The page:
How Many Different Floor Types Are Too Many For The Main Floor?

You’ve decided that your house needs new floors, and you’ve found what you think are great fits in different rooms – but how many different floors is TOO many for the main floor in your house?

Using different floors in your home is an art form and often requires the assistance of a designer. Too much variety in flooring can make your home appear choppy, and from a resale point of view, can quickly turn off buyers.

So how many floor types are too many?

There are no hard fast rules on how many different types of flooring is too many, but there are some key principles you should follow. The most important to keep in mind is that you want your home to flow aesthetically. Entering a tiled foyer, a wooded living room, and a differently tiled kitchen is just too much.

The type of flooring that you choose should complement the size of your house. If you have a large foyer, 6,000 square foot house, you can easily use ceramic, cork and wood all together in the same home. If your house is on the smaller side or you live in a townhome, flooring that looks similar will help you open up and feel more spacious.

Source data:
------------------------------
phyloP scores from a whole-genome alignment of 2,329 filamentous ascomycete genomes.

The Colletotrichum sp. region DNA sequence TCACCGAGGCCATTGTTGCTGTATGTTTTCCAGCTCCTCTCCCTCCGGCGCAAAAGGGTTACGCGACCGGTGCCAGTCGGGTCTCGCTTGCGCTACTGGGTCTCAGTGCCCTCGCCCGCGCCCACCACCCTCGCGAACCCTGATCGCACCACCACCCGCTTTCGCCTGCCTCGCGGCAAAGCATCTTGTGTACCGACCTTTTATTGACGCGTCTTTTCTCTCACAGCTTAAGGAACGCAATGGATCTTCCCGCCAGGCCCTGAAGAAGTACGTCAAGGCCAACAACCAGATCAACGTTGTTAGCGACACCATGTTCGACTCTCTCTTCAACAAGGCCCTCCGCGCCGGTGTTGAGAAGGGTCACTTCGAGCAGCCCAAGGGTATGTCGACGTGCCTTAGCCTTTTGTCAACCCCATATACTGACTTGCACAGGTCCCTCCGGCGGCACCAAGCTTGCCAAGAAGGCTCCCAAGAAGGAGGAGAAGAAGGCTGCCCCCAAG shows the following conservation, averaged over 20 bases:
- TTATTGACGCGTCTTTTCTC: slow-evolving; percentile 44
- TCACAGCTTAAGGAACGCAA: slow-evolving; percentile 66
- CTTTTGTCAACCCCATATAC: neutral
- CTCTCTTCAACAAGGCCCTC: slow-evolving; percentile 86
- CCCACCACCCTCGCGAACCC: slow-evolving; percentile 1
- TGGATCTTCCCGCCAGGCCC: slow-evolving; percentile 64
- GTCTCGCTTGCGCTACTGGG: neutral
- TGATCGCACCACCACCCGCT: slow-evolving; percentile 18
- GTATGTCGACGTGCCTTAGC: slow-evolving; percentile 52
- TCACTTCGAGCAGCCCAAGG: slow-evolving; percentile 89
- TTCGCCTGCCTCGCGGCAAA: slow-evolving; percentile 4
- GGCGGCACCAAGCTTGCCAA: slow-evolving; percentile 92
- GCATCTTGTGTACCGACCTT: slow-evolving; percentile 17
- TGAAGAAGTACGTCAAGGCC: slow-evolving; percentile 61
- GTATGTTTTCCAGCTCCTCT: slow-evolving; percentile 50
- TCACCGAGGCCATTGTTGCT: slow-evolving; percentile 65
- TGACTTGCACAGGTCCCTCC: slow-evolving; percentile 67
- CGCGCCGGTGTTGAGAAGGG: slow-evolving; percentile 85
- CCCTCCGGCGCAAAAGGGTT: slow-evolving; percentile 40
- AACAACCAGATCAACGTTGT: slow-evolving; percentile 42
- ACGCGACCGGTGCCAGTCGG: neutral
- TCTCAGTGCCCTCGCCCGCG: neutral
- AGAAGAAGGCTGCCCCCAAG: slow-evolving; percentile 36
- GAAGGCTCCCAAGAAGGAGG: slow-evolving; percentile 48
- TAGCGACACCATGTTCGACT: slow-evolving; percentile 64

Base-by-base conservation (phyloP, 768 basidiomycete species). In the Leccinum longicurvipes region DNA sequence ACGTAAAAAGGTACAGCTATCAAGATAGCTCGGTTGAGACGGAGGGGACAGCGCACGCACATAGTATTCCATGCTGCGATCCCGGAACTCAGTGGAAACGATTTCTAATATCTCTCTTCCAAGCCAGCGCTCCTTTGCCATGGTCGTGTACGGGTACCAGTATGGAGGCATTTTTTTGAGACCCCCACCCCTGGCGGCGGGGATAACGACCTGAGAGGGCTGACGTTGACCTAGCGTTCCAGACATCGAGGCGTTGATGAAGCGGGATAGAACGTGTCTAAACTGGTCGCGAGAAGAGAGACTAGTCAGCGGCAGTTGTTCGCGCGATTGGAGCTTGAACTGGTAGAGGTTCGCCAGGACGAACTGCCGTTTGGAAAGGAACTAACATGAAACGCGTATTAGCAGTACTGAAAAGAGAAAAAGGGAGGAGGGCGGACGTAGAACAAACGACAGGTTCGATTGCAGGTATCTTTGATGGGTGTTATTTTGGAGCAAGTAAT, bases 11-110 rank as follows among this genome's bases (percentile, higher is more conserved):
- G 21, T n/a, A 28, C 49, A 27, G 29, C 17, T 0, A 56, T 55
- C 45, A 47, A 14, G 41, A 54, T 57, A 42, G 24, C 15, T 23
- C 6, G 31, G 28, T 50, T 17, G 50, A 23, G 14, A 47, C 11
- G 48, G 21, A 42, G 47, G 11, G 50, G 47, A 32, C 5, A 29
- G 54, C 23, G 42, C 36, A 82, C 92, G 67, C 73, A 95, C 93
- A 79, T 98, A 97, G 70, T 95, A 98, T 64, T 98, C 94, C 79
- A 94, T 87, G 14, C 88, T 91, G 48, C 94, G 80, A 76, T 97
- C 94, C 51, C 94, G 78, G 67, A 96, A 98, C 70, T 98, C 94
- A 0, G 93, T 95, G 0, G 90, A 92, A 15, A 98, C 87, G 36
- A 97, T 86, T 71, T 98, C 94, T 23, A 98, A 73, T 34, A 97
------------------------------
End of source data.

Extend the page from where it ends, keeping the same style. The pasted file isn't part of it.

The goal with flooring is to have people’s eyes keep flowing, from your entryway to the rest of your house. Various and abrupt changes in textures and colors can prevent that and disrupt the eye.

This doesn’t mean that you have to use one flooring type in all rooms in your house. Floors can mix as long as transitions are gentle in texture and tone.

A general rule of thumb: Stick with only two types of flooring on the main level of your home – if one of these textures is carpet, stay with the same carpet throughout. Generally, hardwood and carpets work well together. More than three different types of flooring are definitely too many.